It’s me, Michelle, again. I promise not to drive you nuts with lots of questions, however, I have another bathroom with a window right next to the tub. I see this all the time in magazines.
What keeps the window from rotting out?
Surely water gets on the window when people take showers. Does one use an exterior paint on the window and caulk the heck out of it? I’ve seen where people put the surround shower curtain hanger so that it protects the surrounding area, including the window, but
I’ve also seen pictures where there is the tub/shower and a lovely wooden window just waiting to be poured on by many long showers (with no protection of a shower liner). ???
No problem! I love answering questions, just wish I was faster at getting to them!
My first thought in response to your question is: who says they don’t rot out? My guess is that windows with wood trim that get wet in showers do, eventually, rot. Almost invariably.
But, there are a number of things you can do that will make your window more resistant to water and might actually make it last for many years, if not decades.
Use waterproof materials for the trim – The best bet would be to go to something other than wood. Like a pvc material (I wrote a post on Azek) or something like a composite (sort of like Trex decking). These materials won’t ever rot and some can look just like wood when painted.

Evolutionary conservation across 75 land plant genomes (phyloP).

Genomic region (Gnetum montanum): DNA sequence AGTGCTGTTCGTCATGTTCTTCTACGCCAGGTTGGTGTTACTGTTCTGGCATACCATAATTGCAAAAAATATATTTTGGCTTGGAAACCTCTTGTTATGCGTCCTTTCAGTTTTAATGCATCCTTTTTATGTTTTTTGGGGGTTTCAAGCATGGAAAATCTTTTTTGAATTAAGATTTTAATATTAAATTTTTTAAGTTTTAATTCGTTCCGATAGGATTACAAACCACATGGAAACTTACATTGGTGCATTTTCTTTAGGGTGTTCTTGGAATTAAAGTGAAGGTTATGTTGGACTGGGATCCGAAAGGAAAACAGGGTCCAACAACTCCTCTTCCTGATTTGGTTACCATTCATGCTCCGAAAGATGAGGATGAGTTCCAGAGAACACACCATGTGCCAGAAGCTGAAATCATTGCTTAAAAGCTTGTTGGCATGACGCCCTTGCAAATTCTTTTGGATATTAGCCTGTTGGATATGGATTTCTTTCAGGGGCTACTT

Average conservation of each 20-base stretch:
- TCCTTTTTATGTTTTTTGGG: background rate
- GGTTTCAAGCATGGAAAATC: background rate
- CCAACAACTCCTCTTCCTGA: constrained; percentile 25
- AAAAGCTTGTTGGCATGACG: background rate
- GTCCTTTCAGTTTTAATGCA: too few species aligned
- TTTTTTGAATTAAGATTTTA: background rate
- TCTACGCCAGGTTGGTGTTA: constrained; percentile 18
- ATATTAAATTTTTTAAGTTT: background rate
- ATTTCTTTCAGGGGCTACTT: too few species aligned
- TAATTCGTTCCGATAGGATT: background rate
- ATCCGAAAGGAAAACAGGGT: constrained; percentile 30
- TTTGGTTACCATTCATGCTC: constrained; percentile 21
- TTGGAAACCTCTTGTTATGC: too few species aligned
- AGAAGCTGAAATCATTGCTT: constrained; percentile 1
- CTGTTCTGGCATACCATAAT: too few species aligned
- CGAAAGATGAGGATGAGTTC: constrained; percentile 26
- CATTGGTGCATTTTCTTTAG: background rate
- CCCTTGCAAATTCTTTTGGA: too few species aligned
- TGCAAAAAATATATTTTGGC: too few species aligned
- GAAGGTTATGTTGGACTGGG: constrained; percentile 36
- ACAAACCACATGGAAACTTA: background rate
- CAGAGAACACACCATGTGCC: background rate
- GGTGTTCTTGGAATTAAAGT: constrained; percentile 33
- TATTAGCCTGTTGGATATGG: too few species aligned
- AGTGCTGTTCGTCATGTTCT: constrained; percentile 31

If wood, go with pressure treated – pressure treated lumber will withstand a serious amount of moisture, some is even rated for permanent use underground or underwater (think about dock pilings). Showers add in a factor of steam and heat that really pushes the envelope. Pressure treated is made for a wet environment.
Seal it all up extremely well – The thing you don’t want, is water getting between the gaps in the wood into the wall. Wood expands and contracts with fluctuations in temperature and moisture content. For this reason, you need a sealant that is very flexible. The same area where they stock caulking at the store, they usually have a selection of high-quality super-sealants. These can be a little tough to work with and make a nice smooth joint, but in a shower it needs to be good stuff.
Paint it with good quality paint, and paint it well.
Pay attention to your window itself – windows are made to shed water OUTSIDE, not inside, so you want to understand (by looking at the window) where the water that hits it is going and make sure it has an escape route. A small hole in the track at the bottom might be needed.
The bottom line is that they look you’re referring to isn’t what would be called maintenance free! But the look might just be worth the extra effort! The photo at the top is one of my favorites, so I’d be willing to go through some trouble to get a tub/shower area like that!